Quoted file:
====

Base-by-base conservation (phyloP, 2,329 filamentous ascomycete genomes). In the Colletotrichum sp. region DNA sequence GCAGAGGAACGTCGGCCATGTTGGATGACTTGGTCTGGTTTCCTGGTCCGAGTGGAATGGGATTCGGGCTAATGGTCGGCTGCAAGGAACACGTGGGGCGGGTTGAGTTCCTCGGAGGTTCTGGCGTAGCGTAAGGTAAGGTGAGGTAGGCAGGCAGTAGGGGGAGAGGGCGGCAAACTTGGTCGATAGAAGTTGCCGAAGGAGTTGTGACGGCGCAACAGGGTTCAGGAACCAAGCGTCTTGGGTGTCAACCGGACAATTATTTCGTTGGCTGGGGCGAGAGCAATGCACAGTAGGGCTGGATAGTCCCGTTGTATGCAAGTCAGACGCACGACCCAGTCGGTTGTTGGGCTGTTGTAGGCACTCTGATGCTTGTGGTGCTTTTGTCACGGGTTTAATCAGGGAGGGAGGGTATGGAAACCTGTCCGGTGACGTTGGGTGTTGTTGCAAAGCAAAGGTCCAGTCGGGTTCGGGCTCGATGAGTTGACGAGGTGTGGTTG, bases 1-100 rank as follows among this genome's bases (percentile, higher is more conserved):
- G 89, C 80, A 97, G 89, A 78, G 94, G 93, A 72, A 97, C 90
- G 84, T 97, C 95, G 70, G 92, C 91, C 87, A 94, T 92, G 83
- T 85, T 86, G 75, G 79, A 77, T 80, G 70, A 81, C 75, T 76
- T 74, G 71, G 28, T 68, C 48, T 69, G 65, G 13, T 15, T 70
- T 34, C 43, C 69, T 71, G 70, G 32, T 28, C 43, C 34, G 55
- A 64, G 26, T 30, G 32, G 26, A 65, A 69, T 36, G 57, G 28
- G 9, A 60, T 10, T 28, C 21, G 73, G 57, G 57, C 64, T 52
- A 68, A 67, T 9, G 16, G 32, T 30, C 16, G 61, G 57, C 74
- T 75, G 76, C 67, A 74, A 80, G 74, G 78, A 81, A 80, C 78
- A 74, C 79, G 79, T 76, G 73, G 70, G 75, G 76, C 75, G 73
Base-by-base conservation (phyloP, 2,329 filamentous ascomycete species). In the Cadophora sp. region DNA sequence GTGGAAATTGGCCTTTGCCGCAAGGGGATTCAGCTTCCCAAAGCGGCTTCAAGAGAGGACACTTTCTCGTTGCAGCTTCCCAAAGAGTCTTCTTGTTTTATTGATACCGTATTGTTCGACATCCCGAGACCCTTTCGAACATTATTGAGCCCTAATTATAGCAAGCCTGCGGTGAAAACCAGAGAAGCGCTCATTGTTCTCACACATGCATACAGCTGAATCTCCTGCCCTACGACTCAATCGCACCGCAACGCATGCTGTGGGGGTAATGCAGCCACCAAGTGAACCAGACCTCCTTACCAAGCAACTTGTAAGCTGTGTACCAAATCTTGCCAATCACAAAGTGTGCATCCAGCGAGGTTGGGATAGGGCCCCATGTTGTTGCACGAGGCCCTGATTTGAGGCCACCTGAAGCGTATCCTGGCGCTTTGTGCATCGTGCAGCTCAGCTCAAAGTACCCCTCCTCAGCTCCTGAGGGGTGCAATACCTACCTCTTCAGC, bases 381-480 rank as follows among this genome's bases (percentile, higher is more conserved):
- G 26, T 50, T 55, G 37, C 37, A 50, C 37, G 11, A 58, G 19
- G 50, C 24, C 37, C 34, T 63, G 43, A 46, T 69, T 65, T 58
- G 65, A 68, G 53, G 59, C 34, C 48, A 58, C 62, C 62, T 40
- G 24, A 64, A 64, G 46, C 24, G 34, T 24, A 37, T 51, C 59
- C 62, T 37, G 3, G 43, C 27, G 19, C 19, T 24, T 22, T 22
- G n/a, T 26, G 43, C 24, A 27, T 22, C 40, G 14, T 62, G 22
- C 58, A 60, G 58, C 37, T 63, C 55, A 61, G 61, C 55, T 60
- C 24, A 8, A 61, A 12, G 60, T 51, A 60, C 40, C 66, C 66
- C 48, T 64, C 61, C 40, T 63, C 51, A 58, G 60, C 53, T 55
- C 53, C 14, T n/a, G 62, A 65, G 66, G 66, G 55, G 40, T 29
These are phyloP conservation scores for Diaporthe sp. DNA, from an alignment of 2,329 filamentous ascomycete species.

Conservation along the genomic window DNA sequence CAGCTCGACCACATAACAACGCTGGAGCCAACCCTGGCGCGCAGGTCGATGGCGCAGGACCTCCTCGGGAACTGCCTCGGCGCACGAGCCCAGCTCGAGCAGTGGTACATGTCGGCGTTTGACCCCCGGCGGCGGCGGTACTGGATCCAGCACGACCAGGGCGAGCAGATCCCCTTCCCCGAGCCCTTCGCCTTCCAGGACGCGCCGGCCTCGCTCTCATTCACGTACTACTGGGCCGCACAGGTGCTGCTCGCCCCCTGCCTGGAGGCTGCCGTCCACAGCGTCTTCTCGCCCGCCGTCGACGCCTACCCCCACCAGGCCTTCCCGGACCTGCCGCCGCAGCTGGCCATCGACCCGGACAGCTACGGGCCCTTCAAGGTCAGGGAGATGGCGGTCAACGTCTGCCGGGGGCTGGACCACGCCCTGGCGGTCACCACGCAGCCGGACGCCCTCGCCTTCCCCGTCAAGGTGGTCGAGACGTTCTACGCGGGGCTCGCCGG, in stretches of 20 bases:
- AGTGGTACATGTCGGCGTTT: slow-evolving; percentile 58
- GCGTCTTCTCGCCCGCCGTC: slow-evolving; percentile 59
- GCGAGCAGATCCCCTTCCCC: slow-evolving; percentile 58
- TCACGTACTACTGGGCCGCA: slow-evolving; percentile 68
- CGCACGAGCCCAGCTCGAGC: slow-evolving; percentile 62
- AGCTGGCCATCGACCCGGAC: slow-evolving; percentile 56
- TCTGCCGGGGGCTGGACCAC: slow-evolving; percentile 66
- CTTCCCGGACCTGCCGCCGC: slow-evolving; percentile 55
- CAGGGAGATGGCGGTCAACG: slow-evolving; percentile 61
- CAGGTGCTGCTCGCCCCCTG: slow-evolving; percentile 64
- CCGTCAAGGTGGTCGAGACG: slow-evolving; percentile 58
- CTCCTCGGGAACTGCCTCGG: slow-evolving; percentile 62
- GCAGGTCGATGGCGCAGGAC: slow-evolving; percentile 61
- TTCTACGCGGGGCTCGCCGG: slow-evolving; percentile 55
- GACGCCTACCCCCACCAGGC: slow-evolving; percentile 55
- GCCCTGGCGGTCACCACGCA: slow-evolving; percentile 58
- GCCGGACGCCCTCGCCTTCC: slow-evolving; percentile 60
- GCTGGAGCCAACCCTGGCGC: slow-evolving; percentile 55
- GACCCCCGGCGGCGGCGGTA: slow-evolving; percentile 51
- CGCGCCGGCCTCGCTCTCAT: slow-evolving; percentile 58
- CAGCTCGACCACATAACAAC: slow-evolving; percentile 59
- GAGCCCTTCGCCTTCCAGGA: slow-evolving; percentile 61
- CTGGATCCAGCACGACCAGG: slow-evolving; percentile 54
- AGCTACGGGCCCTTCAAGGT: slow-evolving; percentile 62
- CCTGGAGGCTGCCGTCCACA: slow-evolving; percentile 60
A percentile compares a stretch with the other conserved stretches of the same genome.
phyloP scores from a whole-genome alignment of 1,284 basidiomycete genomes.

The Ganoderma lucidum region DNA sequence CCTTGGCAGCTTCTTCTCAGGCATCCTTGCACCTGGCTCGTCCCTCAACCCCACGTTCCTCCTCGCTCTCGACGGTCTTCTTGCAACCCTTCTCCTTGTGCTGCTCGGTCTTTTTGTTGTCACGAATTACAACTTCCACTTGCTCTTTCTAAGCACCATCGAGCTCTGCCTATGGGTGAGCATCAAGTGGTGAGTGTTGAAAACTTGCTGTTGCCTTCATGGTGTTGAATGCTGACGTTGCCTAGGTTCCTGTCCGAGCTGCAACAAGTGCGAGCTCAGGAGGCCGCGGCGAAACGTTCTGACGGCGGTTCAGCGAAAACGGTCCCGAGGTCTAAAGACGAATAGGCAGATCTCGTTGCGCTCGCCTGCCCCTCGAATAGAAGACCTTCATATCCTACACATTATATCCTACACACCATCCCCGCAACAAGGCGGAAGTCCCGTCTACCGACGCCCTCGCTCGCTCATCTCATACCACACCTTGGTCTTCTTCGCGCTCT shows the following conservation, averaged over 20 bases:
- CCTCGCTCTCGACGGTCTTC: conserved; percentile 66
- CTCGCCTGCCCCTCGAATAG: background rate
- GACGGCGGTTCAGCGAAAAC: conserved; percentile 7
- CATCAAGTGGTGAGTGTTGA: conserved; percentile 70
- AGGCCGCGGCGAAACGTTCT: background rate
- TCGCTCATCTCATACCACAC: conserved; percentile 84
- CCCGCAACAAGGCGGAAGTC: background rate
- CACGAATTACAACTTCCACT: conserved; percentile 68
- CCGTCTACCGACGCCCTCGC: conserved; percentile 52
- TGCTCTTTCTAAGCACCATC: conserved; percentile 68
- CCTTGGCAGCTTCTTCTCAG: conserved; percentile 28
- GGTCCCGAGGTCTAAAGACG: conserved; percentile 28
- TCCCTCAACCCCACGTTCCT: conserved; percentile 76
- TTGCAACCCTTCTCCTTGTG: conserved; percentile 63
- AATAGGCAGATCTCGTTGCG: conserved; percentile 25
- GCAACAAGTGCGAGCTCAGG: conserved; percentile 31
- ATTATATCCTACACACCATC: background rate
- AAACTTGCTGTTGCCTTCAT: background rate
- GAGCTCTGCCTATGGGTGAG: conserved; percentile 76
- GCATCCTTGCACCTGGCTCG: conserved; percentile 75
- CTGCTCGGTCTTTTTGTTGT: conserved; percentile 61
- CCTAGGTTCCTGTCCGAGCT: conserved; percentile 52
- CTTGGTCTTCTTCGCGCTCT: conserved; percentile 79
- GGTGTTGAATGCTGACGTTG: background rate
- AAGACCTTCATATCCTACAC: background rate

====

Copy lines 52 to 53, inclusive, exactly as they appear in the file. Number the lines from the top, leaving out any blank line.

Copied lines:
The Ganoderma lucidum region DNA sequence CCTTGGCAGCTTCTTCTCAGGCATCCTTGCACCTGGCTCGTCCCTCAACCCCACGTTCCTCCTCGCTCTCGACGGTCTTCTTGCAACCCTTCTCCTTGTGCTGCTCGGTCTTTTTGTTGTCACGAATTACAACTTCCACTTGCTCTTTCTAAGCACCATCGAGCTCTGCCTATGGGTGAGCATCAAGTGGTGAGTGTTGAAAACTTGCTGTTGCCTTCATGGTGTTGAATGCTGACGTTGCCTAGGTTCCTGTCCGAGCTGCAACAAGTGCGAGCTCAGGAGGCCGCGGCGAAACGTTCTGACGGCGGTTCAGCGAAAACGGTCCCGAGGTCTAAAGACGAATAGGCAGATCTCGTTGCGCTCGCCTGCCCCTCGAATAGAAGACCTTCATATCCTACACATTATATCCTACACACCATCCCCGCAACAAGGCGGAAGTCCCGTCTACCGACGCCCTCGCTCGCTCATCTCATACCACACCTTGGTCTTCTTCGCGCTCT shows the following conservation, averaged over 20 bases:
- CCTCGCTCTCGACGGTCTTC: conserved; percentile 66